The Fetishiziation Within Real Women Have Curves

Paper by Mikayla Galaviz.

Real Women Have Curves (2002) tells the coming of age story of first generation Mexican-American teenager Ana Garcia as she navigates the border between childhood and adulthood. Set in East Los Angeles, Ana has just graduated high school and is working to continue her education with the help of her teacher despite her parents wishes. The main relationship focused throughout the film is between Ana and her mother, Carmen, who are always fighting: Carmen trying to push traditional Mexican roles onto her daughter while Ana wants to grow away and become her own person. Carmen, like many Mexican mothers, is a devout Catholic, with very stern views on sexuality; Ana goes against her mother’s beliefs by starting a relationship with a classmate of hers: a white boy named Jimmy. Audiences aren’t given that much detail when it comes to the secret relationship shared between the two, and at first glance it seems like a very cute, safe relationship. Yet throughout the movie, whenever Jimmy compliments Ana or wants to get to know her more, it only revolves around her being Latina. Although it is heartwarming to

Posted at 10am on 10/24/23 | 7 comments | Filed Under: Academic Papers, Films read on

Fight Club: An Examination of Mental Health, Masculinity, and Consumerism

Paper by Gus Hernandez.

Introduction The 1999 film Fight Club follows a nameless mentally ill man that starts an underground club with strict rules where men fight one another. The film is an adaptation of the novel by Chuck Palahniuk and was directed by David Fincher. Fight Club was filmed in California in various locations in Los Angeles and on sets in Century City. The film is a fictional narrative falling under the genres of action, thriller, and drama. Though initially not well received at the box office, it was considered one of the most controversial and discussed films of 1999, and remains a classic today (“Fight Club (Film)”). Ironically, it was granted a $75 million dollar budget by companies that the film itself critiques (Ramey 25).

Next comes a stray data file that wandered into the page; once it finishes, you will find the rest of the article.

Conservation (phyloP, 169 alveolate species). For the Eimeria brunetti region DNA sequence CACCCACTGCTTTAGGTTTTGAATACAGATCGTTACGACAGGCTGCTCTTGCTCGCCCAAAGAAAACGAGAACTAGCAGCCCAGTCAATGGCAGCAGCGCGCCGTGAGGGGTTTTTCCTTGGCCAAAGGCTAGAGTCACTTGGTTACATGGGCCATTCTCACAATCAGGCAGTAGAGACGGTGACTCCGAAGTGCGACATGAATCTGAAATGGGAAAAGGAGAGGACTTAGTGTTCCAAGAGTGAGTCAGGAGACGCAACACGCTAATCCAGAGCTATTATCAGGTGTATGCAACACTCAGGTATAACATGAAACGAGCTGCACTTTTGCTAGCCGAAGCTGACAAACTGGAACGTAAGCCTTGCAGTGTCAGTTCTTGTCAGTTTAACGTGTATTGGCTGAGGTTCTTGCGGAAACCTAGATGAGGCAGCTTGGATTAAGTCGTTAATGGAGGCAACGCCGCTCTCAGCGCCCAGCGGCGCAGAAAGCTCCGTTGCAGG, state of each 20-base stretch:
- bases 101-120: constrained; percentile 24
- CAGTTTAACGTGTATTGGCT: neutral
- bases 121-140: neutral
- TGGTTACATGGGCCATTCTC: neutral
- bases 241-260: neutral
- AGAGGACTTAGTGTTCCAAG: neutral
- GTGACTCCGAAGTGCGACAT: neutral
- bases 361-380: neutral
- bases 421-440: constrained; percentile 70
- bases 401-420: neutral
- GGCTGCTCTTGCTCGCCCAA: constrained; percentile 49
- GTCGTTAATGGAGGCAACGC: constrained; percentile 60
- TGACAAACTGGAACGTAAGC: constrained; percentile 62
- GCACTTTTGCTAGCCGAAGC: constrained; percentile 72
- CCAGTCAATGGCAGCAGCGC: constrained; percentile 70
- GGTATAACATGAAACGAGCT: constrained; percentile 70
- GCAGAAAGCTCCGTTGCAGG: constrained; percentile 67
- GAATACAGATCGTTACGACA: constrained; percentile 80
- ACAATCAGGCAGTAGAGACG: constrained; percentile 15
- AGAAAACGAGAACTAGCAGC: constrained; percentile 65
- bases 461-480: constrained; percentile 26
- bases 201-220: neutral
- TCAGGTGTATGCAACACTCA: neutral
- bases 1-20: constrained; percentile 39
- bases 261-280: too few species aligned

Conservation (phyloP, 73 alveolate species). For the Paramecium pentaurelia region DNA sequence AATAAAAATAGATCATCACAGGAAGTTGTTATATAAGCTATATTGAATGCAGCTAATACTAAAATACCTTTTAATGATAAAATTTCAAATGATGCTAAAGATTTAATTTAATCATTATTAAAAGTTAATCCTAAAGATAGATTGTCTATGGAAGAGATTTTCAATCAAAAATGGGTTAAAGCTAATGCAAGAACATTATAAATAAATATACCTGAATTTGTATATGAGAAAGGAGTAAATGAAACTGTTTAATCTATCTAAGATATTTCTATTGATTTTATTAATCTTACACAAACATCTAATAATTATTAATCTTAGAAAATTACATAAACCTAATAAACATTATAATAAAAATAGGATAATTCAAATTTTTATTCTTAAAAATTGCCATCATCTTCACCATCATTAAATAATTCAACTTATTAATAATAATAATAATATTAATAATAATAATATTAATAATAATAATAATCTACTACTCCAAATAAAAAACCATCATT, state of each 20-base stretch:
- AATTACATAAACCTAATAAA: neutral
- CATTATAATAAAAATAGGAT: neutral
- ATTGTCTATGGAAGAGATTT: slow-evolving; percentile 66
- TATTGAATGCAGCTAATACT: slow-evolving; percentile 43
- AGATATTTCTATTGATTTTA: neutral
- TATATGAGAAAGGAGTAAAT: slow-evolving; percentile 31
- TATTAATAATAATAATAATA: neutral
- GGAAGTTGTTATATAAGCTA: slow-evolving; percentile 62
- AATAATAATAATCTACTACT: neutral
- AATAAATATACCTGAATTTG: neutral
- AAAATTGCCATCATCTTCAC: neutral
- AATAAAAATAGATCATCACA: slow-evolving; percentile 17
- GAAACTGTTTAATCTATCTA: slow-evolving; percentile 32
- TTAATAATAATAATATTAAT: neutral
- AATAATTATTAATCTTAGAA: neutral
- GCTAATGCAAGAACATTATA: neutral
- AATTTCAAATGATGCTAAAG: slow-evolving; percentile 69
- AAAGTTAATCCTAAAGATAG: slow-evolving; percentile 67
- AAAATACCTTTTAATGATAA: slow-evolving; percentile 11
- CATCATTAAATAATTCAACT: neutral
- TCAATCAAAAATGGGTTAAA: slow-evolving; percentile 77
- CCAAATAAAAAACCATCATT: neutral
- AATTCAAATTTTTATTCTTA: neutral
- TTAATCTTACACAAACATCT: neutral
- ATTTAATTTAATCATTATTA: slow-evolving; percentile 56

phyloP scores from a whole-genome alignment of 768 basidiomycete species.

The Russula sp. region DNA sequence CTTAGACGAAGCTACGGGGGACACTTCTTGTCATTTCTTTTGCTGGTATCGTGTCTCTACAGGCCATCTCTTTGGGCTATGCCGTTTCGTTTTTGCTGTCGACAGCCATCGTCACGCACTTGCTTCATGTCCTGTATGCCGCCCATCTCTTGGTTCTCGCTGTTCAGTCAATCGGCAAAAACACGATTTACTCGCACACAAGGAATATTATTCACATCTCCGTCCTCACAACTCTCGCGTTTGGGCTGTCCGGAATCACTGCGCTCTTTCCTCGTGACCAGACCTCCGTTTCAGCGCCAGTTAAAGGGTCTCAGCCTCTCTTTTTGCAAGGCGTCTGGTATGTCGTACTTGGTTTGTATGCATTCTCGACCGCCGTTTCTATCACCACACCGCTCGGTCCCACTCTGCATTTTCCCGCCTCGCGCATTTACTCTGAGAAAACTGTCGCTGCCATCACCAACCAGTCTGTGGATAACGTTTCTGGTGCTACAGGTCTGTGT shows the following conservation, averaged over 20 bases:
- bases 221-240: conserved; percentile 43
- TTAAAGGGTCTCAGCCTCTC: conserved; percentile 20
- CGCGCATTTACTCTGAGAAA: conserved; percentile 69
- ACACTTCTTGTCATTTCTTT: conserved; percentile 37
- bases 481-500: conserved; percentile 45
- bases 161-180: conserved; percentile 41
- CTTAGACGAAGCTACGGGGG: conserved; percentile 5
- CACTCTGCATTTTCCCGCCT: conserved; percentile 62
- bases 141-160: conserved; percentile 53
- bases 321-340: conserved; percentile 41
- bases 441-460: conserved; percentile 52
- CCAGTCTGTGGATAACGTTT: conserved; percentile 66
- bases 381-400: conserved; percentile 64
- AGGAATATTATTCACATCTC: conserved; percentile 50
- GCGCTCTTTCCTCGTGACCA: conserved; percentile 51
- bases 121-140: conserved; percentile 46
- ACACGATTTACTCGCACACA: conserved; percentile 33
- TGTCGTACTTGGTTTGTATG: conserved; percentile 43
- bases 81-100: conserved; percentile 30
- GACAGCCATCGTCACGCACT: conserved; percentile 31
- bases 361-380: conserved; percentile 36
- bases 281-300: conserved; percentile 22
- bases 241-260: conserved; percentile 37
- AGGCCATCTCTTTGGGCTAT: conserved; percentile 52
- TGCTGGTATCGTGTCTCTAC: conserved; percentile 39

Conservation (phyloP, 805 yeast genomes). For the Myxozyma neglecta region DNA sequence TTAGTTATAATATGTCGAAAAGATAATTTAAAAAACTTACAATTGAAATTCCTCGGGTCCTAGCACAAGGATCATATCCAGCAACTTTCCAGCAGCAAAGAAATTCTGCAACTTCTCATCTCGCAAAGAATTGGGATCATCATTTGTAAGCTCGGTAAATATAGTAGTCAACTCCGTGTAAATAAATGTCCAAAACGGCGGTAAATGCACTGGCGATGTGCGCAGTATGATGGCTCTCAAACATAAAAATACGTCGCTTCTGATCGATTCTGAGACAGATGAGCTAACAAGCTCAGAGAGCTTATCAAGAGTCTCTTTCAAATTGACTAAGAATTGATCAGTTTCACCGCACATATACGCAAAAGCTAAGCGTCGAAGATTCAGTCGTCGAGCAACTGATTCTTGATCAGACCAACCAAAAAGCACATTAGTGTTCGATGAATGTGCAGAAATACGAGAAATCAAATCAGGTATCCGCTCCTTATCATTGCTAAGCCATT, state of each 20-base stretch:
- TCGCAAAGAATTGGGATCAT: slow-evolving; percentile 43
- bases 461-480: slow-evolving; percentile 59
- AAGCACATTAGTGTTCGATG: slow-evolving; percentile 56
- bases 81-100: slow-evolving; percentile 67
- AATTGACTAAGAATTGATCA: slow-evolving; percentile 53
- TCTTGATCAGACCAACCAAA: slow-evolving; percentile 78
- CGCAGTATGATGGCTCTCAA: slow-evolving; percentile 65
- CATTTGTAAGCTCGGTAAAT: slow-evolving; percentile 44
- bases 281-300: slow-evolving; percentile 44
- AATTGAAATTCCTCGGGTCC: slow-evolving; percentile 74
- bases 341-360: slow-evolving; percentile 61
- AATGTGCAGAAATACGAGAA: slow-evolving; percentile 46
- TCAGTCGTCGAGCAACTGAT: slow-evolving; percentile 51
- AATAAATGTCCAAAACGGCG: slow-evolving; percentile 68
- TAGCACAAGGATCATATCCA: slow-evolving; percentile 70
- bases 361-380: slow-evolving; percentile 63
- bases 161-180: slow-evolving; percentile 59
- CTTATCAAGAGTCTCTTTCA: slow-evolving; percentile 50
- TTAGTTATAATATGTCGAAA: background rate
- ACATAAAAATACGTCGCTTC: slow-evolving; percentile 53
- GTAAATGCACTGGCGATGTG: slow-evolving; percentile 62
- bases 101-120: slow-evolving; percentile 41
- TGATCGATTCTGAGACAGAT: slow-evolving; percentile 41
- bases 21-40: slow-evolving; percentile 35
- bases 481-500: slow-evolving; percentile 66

Fight Club follows a man, who from here on out will be referred to as “the Narrator,” who is wrapped up in the rat race of life. Motivated by consumerism and capitalistic values, he begins to lose appreciation for life and develops insomnia. He seeks distraction in an unlikely place in the form of a support group. The support group seems to give him

Posted at 10am on 10/24/23 | 16 comments | Filed Under: Academic Papers, Films read on



Film Review Club: Reviews of current film releases, DVDs, and revivals by student members of the SBCC Film Review Club.

Film Festival Course: FS108: Film Festival Studies: 10-days or 5-days (2 or 3 units). Field course at film festivals to study U.S. and international fiction, experimental and documentary films. Fee required.

Contact: Prof. Nico Maestu ([email protected])

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